Category: Blog

Creative Commons Metadata

This site is licensed under a Creative Commons Attribution License, and I wanted to mark each page to somehow indicate that fact. CreativeCommons.org recommends that we mark our pages using RDF data embedded in our HTML (commented out). However, embedding the RDF in each page has a few downsides:
  1. It increases the size of each page by a several hundred bytes.
  2. In xhtml pages, it potentially hides the copyright information from xml parsers.
As an alternative (which I didn't invent, I'm just describing), I link to the copyright information with metadata attributes to indicate its role. The pages on this site use 2 methods of specifying the copyright. In the <head> section, I included a <link> to the copyright URL with a rel="copyright" attribute. The copyright link type is defined in HTML4. For example:

<link rel="copyright" href="http://creativecommons.org/licenses/by/2.5/" />

The second method can be used within the body of the document. My footer section includes a link to the CC license. I added a rel="license" attribute to that link. The license relation is a common microformat.

To guarantee that search engines understand the licensing of my site, I ran a few of my URLs through Creative Commons License Validator tool. Everything checks out!

Finally, I also wanted my RSS feed to be covered by the CC license. There is a Creative Commons RSS Module defined for this purpose: you insert a


<cc:license>http://creativecommons.org/licenses/by/2.5/</cc:license>

line into the <channel> section of your feed. I use XML::RSS to generate my feeds (this is a mod_perl/HTML::Mason site) to generate my feed, so I added code like this (new code is bolded):

my $rss = new XML::RSS (version => '1.0'); 

# add the creative commons namespace
$rss->add_module(prefix=>'cc', uri=>'http://web.resource.org/cc/');

$rss->channel(
       title        => "littleredbat/mk: blog",
       link         => "http://www.littleredbat.net/mk/blog/",
       description  => "Matt Keller's Blog",
       dc           => { language => 'en-us', },
       cc           => { license => 'http://creativecommons.org/licenses/by/2.5/', },
     );

There you have it - my site has been CreativeCommonsIfied.

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Redesign!

It's looking rather fresh around here, isn't it? Perhaps it was the spring weather that brought it on, but I've reworked the xhtml and css underlying this site.

Here's what's new:

  • Fresh new colors!: blue, green and red. The header graphic is always going to be in black and white to allow maximum flexibility in color choice.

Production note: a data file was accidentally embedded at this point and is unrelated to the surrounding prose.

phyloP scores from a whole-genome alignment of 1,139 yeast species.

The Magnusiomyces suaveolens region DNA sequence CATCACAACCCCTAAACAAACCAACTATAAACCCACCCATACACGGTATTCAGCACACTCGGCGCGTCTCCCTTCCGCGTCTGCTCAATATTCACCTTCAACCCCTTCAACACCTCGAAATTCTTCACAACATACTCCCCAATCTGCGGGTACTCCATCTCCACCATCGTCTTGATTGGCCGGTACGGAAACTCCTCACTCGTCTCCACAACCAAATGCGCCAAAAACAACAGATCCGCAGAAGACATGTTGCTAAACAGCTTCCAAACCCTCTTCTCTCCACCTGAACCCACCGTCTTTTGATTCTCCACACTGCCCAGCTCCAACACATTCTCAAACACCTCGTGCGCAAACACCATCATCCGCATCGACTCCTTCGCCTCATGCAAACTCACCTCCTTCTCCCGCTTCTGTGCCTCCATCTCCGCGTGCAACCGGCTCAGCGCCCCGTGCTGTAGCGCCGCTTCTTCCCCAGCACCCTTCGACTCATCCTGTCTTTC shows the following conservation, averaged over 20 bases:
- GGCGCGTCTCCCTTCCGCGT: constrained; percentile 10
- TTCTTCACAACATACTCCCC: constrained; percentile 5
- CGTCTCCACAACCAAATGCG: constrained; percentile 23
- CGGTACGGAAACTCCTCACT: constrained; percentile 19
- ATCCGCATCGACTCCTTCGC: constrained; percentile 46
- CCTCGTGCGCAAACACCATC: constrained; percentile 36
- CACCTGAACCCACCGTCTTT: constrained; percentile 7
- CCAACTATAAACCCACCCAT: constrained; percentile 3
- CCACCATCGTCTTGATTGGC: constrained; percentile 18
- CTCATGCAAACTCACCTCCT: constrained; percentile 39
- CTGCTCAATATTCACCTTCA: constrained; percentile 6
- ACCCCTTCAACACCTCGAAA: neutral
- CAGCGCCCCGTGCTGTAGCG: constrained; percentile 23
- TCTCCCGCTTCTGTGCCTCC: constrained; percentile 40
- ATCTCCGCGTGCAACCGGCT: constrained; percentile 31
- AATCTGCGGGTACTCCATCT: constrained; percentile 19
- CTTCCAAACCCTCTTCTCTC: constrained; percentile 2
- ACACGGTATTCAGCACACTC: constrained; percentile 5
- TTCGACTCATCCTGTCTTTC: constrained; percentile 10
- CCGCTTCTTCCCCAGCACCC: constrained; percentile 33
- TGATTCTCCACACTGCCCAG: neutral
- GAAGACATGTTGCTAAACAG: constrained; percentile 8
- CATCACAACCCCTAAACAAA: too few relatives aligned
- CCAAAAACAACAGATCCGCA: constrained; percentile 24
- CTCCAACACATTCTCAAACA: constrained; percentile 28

• New header graphics: black and white images that tickle me.
  • Site menu: Where are you? You're either Home, in the Blog, in the Articles, in the Photos, or at the About page. The site menu will let you know.
  • Variable sidebar: the sidebar's contents now change with the section.
  • Search w/ Google: as much as I like coding, it's hard to beat google at the text indexing game.
  • A Fluid layout: go ahead and resize your browser window or increase the text size! The site should be pretty accomodating.
  • Better source ordering: the "contents" of a page now show up before the sidebar in the html source. This is nice for text-based browsers or folks who don't have CSS.

The design was partialy inspired by Tim Bray's site. I liked his clean look.

Enjoy!

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Del.icio.us

I started using del.icio.us and I'm loving it! Beelerspace has a pretty nice delicious HOWTO going.

I want to write more about his phenom, but I need some time to really dit into it.

Link to story

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Google's solution to comment spam

Here google announces its plan to stop comment spam. Their indexing spider won't follow links that have a rel="nofollow" attribute. So blog software authors are encouraged to add that attribute to any links in comments or trackbacks.

Cool! Maybe I'll enable html in comments now.

Link to story

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Photo Album Software

I rather liked to looks of http://marginalhacks.com/Hacks/album/. However, it wasn't generating medium-sized images consitently.

So I rolled my own. Turns out a scant 250 lines of perl is enough to build a static photo album that meets my needs. See my album for an example.

Thanks for the inspiration Dave!

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Photo Galleries Suck

I've been using that PHP gallery program to do web-based photo galleries. But now I've got a sweet mod_perl server with a unified authentication system. And gallery has its own auth system. What a waste to install PHP just to get a bunch of stuff I don't need.

After some research, I think I'll just use good old album, a perl script which creates static html photo albums. All I need to do is write a simple upload script and I'll have everthing I need!

Link to story

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